Swiss Wine Regions

Big and Small Graubünden

Tucked in the southeast corner of Switzerland is Graubünden, or Grisons. In the north of the canton, between Bonaduz und Fläsch, is its main wine area the Bündner Herrschaft. It is here, thanks to its geographic situation and the Föhn, that some of the best red wines in German-speaking Switzerland come from, and its speciality is the Blauburgunder (Pinot noir). Although over 80% of the wine from Graubünden is red, they also produce some fine white wines, including a bit of sweet Freisamer wine.

Graubünden is not a small canton, but everything in it seems to be. The total area under grape cultivation is just over 400 Hectares (ha); the entire area of Misox only has around 30 ha. Here the 380 vintners, some with only a couple ha, pursue their craft, and a majority of them (62 %) do their own vinification and marketing. Many of them are working together in various organizations to share logistic and promotional resources.

Trivia: Graubünden is the only canton of Switzerland with three official languages: German (54%), Romansh (31%), and Italian (15%).


The Wine Grapes of Switzerland


Regent is a very practical red grape. It matures early, is resistant to disease, needs little protection, and makes a decent wine. Cool.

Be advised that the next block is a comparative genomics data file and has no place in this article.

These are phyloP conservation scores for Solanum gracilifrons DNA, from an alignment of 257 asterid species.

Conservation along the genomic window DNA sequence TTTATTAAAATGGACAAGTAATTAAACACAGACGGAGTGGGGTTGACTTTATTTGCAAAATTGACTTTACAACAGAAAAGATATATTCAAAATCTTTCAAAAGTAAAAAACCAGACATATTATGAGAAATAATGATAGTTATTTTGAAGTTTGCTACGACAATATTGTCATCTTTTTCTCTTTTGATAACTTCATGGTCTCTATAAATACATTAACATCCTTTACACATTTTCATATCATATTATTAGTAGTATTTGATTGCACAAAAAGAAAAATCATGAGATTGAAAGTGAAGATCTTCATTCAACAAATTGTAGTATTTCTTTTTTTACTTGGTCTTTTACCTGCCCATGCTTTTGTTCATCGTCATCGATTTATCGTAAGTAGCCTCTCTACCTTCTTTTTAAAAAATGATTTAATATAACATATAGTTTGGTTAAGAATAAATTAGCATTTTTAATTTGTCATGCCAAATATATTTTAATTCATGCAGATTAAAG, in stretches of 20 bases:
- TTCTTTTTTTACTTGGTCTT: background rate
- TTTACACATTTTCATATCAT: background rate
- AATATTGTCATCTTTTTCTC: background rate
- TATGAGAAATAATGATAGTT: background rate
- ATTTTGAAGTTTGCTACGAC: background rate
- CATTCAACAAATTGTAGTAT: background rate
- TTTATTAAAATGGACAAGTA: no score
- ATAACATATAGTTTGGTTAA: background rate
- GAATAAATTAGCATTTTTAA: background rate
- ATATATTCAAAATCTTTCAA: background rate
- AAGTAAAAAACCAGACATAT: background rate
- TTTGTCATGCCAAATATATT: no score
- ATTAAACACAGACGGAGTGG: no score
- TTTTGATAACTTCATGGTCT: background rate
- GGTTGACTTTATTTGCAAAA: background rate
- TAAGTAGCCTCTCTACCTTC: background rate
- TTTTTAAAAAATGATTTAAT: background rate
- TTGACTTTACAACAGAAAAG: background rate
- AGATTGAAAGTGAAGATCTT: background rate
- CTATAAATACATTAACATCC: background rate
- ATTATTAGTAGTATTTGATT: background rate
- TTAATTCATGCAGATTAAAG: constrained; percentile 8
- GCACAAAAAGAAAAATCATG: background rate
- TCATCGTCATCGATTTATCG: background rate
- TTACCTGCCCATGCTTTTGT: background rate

Named after local poet and physician, Justinus Kerner, the Kerner grape was hybridized in 1929 in Lauffen in the Württemberg region. A hybrid of the white Riesling and the red Trollinger (Schiava grossa), it resembles the Riesling in character. It is being vinified in limited quantities in Valais, but its future in Valais dosen’t look too bright. It continues to do well in Germany, and on a smaller basis in Austria and Italy.


An ancient and indigenous alpine variety found only in Valais, Cornalin gives a wine that is fruity with a fine bouquet and intense purple-red color. The slightly rustic hint makes it a good companion for game dishes.

One not only drinks the wine, one smells it, observes it, tastes it, sips it and--one talks about it.

King Edward VII

Swiss Alps, cows, wine bottle and large clock face in Bern, Switzerland

Fine Swiss Wine

Discover Switzerland’s odd grapes, small producers, and eclectic tastes